In a typical case, the heat exchangers 26 serve to cool gas in the trunking 23 at a temperature of the order of 800° C. to a temperature of the order of 100°-240° C. before it impinges on the cloth.
In the modification shown in FIG. 4, the cloth is not subjected to direct heating by the exhaust gas of the turbine but indirect heat exchangers 26A are used in place of direct heat exchangers. The exhaust gas passes direct from these to exhaust ducts 31 and exhaust trunking 32. The cloth 15 is heated by atmospheric air and recirculating gas to which heat is imparted by the heat exchangers and is accordingly not exposed to the action of the exhaust gas.
In the modification shown in FIG. 5, each chamber contains two axial flow fans 22, disposed respectively above and below the cloth 15 and each flanked by a pair of direct heat exchangers 26 to which the exhaust gas is supplied through trunking 23. Otherwise the construction is as in FIGS. 1-3.
The stenter shown in FIGS. 6 and 7 is generally similar to that shown in FIGS. 1-3 but it is side blown. Each chamber contains a laterally disposed axial flow fan 22 and a single direct heat exchanger 26.
A stenter according to the invention utilizes the energy available from a gas turbine engine to the best advantage. The prime cost does not greatly exceed that of a conventional stenter and the running costs are reduced by some 30%, since the heating costs are no more and no electricity from the mains is consumed.
The suction drum drier shown in FIGS. 8 and 9 includes four perforated drums 33, each of which contains an imperforate stationary baffle 35. Air is sucked from each drum by a fan 36 driven by a motor 34. As in the case of the stenter, a gas turbine engine 20 drives an alternator 21 which supplies the electrical power to the motors 34 for driving the fans 36. The exhaust gas from the turbine passes through ducting 37 containing a butterfly valve 38 to a direct heat exchanger 39, similar to that shown in FIGS. 1-3, and thence to the interior of the drier and the gas emerges from the drier through ducting 40.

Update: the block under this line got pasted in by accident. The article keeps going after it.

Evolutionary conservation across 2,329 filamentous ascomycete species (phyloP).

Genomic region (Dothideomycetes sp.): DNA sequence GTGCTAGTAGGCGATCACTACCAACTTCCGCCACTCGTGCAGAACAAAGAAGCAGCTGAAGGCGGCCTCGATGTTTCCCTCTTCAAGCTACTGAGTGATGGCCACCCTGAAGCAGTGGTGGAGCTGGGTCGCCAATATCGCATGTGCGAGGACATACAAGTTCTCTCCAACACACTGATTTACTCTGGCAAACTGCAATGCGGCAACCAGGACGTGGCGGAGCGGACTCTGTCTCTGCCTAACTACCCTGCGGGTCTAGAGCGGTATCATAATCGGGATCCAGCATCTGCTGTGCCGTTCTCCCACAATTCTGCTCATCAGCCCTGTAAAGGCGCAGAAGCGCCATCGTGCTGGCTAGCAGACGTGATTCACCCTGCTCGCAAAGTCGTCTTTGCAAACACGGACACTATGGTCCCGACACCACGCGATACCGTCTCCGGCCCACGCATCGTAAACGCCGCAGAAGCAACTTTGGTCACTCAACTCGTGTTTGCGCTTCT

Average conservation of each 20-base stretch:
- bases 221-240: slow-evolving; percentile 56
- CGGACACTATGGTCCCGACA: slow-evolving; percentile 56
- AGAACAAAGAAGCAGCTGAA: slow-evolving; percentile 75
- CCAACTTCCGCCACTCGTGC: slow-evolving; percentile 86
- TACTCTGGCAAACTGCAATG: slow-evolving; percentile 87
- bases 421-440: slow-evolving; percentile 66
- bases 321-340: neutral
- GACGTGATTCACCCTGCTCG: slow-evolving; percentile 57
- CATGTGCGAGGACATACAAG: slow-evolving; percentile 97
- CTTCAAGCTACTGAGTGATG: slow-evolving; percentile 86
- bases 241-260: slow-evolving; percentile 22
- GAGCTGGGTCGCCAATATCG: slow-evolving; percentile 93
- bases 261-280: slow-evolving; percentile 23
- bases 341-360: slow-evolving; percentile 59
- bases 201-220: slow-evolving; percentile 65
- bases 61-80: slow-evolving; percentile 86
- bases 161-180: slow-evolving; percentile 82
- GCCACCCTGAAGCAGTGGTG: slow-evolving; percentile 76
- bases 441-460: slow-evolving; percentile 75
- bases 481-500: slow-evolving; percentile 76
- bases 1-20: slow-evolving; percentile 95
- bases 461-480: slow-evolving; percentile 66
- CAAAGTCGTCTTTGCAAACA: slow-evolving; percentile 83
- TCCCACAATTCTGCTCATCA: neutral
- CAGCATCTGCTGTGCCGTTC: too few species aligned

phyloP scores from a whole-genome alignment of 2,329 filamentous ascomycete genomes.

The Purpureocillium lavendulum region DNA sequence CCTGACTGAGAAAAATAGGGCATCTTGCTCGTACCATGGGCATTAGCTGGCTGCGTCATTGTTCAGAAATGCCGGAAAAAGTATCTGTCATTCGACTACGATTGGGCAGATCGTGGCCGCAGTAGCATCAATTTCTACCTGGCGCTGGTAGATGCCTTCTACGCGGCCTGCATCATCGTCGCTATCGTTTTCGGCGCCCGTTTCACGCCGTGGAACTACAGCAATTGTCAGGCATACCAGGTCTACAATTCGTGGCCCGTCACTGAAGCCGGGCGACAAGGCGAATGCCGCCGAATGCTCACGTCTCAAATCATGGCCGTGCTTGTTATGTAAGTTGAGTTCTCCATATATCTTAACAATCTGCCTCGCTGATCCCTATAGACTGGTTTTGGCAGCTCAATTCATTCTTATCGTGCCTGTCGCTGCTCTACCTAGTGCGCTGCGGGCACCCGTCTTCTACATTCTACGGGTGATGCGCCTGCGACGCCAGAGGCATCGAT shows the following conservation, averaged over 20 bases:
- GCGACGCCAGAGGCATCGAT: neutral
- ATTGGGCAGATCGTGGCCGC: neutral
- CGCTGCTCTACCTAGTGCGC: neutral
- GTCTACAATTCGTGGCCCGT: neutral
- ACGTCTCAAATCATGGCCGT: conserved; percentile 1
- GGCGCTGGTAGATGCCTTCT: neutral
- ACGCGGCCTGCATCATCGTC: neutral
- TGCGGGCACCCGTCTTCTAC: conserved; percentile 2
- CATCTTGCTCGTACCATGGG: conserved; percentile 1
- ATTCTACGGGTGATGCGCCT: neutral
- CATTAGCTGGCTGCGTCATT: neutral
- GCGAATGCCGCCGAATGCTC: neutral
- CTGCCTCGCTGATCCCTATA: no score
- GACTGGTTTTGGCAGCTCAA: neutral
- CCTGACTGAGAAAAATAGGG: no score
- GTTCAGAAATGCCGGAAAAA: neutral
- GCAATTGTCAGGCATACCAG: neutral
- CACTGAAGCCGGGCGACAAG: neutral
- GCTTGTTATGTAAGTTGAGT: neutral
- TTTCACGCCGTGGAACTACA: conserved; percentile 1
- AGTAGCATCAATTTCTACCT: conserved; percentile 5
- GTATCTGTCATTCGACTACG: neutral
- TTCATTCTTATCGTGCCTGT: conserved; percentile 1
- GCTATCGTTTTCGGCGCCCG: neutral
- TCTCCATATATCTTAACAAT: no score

The cloth 15 to be dried passes in serpentine fashion, as shown in FIG. 8, over the portions of the drums 33 which are unmasked by the baffles 35, and is dried by the combined action of the suction within the drums and the heat imparted to it by the hot gas in the drier. The cloth is drawn through the drier by means (not shown) powered by the alternator.
|Cited Patent||Filing date||Publication date||Applicant||Title|
|US1461224 *||Dec 13, 1919||Jul 10, 1923||John W Pearson||Drying apparatus|
|US2547093 *||Nov 20, 1944||Apr 3, 1951||Allis Chalmers Mfg Co||Gas turbine system|
|US3004347 *||Dec 8, 1958||Oct 17, 1961||Sun Oil Co||Drying of solid materials|
|US3100632 *||May 11, 1960||Aug 13, 1963||Famatex Gmbh||Arrangement for heating machines for the drying and heat treatment of textiles and the like|
|US3371428 *||Aug 23, 1965||Mar 5, 1968||Proctor & Schwartz Inc||Fabric drier|
|US3997317 *||Mar 24, 1975||Dec 14, 1976||E. W. Bowman Incorporated||Glass annealing lehr having gas and electric heating means|
|Citing Patent||Filing date||Publication date||Applicant||Title|
|US4317290 *||Sep 16, 1980||Mar 2, 1982||H. Krantz Gmbh & Co.||Heat treatment apparatus|
|US4516332 *||Sep 26, 1983||May 14, 1985||Wakayama Iron Works, Ltd.||Apparatus for clarifying and circulating hot air for heat-treating textile fabrics|
|US5110338 *||Apr 17, 1991||May 5, 1992||Glasstech, Inc.||Method and apparatus for heating a glass sheet|
|US5189810 *||Oct 24, 1990||Mar 2, 1993||Michael Horauf Maschinenfabrik Gmbh & Co. Kg||Methods and apparatus for the continuous heat treating of yarn|
|US5231773 *||Aug 19, 1991||Aug 3, 1993||A. Monforts Gmbh & Co.||Exhaust products handling method and apparatus for a machine which applies treatment fluid to a length of material|
|US5249374 *||Jan 17, 1992||Oct 5, 1993||Vald. Henriksen A/S||Apparatus for continuously drying and shrinking lengths of textile material|
|US5333771 *||Jul 19, 1993||Aug 2, 1994||Advance Systems, Inc.||Web threader having an endless belt formed from a thin metal strip|
|US5524363 *||Jan 4, 1995||Jun 11, 1996||W. R. Grace & Co.-Conn.||In-line processing of a heated and reacting continuous sheet of material|